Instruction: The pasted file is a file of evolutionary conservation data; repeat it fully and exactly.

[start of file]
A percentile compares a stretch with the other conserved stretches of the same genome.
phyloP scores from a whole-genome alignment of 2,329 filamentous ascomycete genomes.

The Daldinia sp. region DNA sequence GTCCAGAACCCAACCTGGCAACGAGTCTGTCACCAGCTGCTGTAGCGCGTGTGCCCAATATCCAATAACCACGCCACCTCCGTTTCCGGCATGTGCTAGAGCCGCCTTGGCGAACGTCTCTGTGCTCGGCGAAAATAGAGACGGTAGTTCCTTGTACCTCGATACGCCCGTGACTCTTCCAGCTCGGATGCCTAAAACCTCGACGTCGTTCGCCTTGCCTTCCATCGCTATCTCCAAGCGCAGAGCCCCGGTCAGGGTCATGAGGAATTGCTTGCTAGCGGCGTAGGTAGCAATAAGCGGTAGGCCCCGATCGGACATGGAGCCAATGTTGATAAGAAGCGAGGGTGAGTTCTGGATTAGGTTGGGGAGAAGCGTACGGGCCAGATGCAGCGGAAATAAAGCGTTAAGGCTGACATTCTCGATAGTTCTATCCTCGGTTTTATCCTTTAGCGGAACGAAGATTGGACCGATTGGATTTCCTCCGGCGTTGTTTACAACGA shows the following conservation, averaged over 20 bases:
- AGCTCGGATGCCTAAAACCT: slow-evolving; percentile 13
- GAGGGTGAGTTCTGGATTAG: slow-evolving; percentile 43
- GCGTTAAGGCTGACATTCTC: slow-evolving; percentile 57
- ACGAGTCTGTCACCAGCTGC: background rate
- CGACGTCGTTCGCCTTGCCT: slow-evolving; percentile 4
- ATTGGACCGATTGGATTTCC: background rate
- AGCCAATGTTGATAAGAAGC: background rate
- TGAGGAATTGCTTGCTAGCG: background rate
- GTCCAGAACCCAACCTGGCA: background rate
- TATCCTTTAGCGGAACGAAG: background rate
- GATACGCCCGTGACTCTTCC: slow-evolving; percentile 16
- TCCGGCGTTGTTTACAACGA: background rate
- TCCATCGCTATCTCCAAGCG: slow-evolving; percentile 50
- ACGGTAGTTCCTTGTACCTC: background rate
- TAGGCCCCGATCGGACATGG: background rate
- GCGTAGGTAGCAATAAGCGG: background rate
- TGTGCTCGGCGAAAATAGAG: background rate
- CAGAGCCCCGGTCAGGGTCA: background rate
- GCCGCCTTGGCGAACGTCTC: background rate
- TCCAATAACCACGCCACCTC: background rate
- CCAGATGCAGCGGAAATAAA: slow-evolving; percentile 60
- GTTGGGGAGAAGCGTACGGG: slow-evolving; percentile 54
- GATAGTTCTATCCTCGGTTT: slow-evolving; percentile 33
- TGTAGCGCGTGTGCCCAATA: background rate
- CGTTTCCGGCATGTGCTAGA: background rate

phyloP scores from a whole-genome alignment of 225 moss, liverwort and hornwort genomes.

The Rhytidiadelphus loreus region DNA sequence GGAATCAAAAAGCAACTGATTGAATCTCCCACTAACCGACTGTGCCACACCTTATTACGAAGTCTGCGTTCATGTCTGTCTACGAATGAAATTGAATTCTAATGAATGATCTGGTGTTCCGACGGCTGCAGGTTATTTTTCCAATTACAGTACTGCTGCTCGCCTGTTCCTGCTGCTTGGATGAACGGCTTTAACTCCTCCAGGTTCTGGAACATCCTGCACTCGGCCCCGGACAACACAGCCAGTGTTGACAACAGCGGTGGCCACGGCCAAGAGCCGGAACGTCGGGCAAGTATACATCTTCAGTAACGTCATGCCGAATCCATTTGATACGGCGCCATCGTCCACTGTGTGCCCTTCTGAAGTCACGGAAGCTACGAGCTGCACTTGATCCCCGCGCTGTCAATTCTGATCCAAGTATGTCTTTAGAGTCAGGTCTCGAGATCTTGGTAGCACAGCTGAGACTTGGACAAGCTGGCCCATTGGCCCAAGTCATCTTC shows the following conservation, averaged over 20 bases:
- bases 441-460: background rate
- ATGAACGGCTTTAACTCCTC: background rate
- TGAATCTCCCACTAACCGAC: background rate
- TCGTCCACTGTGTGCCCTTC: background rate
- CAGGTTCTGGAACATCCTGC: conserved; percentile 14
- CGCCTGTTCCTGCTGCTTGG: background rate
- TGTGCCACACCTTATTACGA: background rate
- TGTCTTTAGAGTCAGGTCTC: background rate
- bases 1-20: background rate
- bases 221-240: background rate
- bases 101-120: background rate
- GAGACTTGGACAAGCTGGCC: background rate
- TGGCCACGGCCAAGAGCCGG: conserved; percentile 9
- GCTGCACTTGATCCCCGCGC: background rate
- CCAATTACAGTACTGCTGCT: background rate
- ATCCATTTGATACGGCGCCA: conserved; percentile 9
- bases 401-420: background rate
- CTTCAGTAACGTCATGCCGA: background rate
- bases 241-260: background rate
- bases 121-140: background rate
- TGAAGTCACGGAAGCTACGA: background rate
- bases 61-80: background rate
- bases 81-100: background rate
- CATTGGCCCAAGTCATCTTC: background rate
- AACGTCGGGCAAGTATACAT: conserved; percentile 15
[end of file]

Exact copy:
A percentile compares a stretch with the other conserved stretches of the same genome.
phyloP scores from a whole-genome alignment of 2,329 filamentous ascomycete genomes.

The Daldinia sp. region DNA sequence GTCCAGAACCCAACCTGGCAACGAGTCTGTCACCAGCTGCTGTAGCGCGTGTGCCCAATATCCAATAACCACGCCACCTCCGTTTCCGGCATGTGCTAGAGCCGCCTTGGCGAACGTCTCTGTGCTCGGCGAAAATAGAGACGGTAGTTCCTTGTACCTCGATACGCCCGTGACTCTTCCAGCTCGGATGCCTAAAACCTCGACGTCGTTCGCCTTGCCTTCCATCGCTATCTCCAAGCGCAGAGCCCCGGTCAGGGTCATGAGGAATTGCTTGCTAGCGGCGTAGGTAGCAATAAGCGGTAGGCCCCGATCGGACATGGAGCCAATGTTGATAAGAAGCGAGGGTGAGTTCTGGATTAGGTTGGGGAGAAGCGTACGGGCCAGATGCAGCGGAAATAAAGCGTTAAGGCTGACATTCTCGATAGTTCTATCCTCGGTTTTATCCTTTAGCGGAACGAAGATTGGACCGATTGGATTTCCTCCGGCGTTGTTTACAACGA shows the following conservation, averaged over 20 bases:
- AGCTCGGATGCCTAAAACCT: slow-evolving; percentile 13
- GAGGGTGAGTTCTGGATTAG: slow-evolving; percentile 43
- GCGTTAAGGCTGACATTCTC: slow-evolving; percentile 57
- ACGAGTCTGTCACCAGCTGC: background rate
- CGACGTCGTTCGCCTTGCCT: slow-evolving; percentile 4
- ATTGGACCGATTGGATTTCC: background rate
- AGCCAATGTTGATAAGAAGC: background rate
- TGAGGAATTGCTTGCTAGCG: background rate
- GTCCAGAACCCAACCTGGCA: background rate
- TATCCTTTAGCGGAACGAAG: background rate
- GATACGCCCGTGACTCTTCC: slow-evolving; percentile 16
- TCCGGCGTTGTTTACAACGA: background rate
- TCCATCGCTATCTCCAAGCG: slow-evolving; percentile 50
- ACGGTAGTTCCTTGTACCTC: background rate
- TAGGCCCCGATCGGACATGG: background rate
- GCGTAGGTAGCAATAAGCGG: background rate
- TGTGCTCGGCGAAAATAGAG: background rate
- CAGAGCCCCGGTCAGGGTCA: background rate
- GCCGCCTTGGCGAACGTCTC: background rate
- TCCAATAACCACGCCACCTC: background rate
- CCAGATGCAGCGGAAATAAA: slow-evolving; percentile 60
- GTTGGGGAGAAGCGTACGGG: slow-evolving; percentile 54
- GATAGTTCTATCCTCGGTTT: slow-evolving; percentile 33
- TGTAGCGCGTGTGCCCAATA: background rate
- CGTTTCCGGCATGTGCTAGA: background rate

phyloP scores from a whole-genome alignment of 225 moss, liverwort and hornwort genomes.

The Rhytidiadelphus loreus region DNA sequence GGAATCAAAAAGCAACTGATTGAATCTCCCACTAACCGACTGTGCCACACCTTATTACGAAGTCTGCGTTCATGTCTGTCTACGAATGAAATTGAATTCTAATGAATGATCTGGTGTTCCGACGGCTGCAGGTTATTTTTCCAATTACAGTACTGCTGCTCGCCTGTTCCTGCTGCTTGGATGAACGGCTTTAACTCCTCCAGGTTCTGGAACATCCTGCACTCGGCCCCGGACAACACAGCCAGTGTTGACAACAGCGGTGGCCACGGCCAAGAGCCGGAACGTCGGGCAAGTATACATCTTCAGTAACGTCATGCCGAATCCATTTGATACGGCGCCATCGTCCACTGTGTGCCCTTCTGAAGTCACGGAAGCTACGAGCTGCACTTGATCCCCGCGCTGTCAATTCTGATCCAAGTATGTCTTTAGAGTCAGGTCTCGAGATCTTGGTAGCACAGCTGAGACTTGGACAAGCTGGCCCATTGGCCCAAGTCATCTTC shows the following conservation, averaged over 20 bases:
- bases 441-460: background rate
- ATGAACGGCTTTAACTCCTC: background rate
- TGAATCTCCCACTAACCGAC: background rate
- TCGTCCACTGTGTGCCCTTC: background rate
- CAGGTTCTGGAACATCCTGC: conserved; percentile 14
- CGCCTGTTCCTGCTGCTTGG: background rate
- TGTGCCACACCTTATTACGA: background rate
- TGTCTTTAGAGTCAGGTCTC: background rate
- bases 1-20: background rate
- bases 221-240: background rate
- bases 101-120: background rate
- GAGACTTGGACAAGCTGGCC: background rate
- TGGCCACGGCCAAGAGCCGG: conserved; percentile 9
- GCTGCACTTGATCCCCGCGC: background rate
- CCAATTACAGTACTGCTGCT: background rate
- ATCCATTTGATACGGCGCCA: conserved; percentile 9
- bases 401-420: background rate
- CTTCAGTAACGTCATGCCGA: background rate
- bases 241-260: background rate
- bases 121-140: background rate
- TGAAGTCACGGAAGCTACGA: background rate
- bases 61-80: background rate
- bases 81-100: background rate
- CATTGGCCCAAGTCATCTTC: background rate
- AACGTCGGGCAAGTATACAT: conserved; percentile 15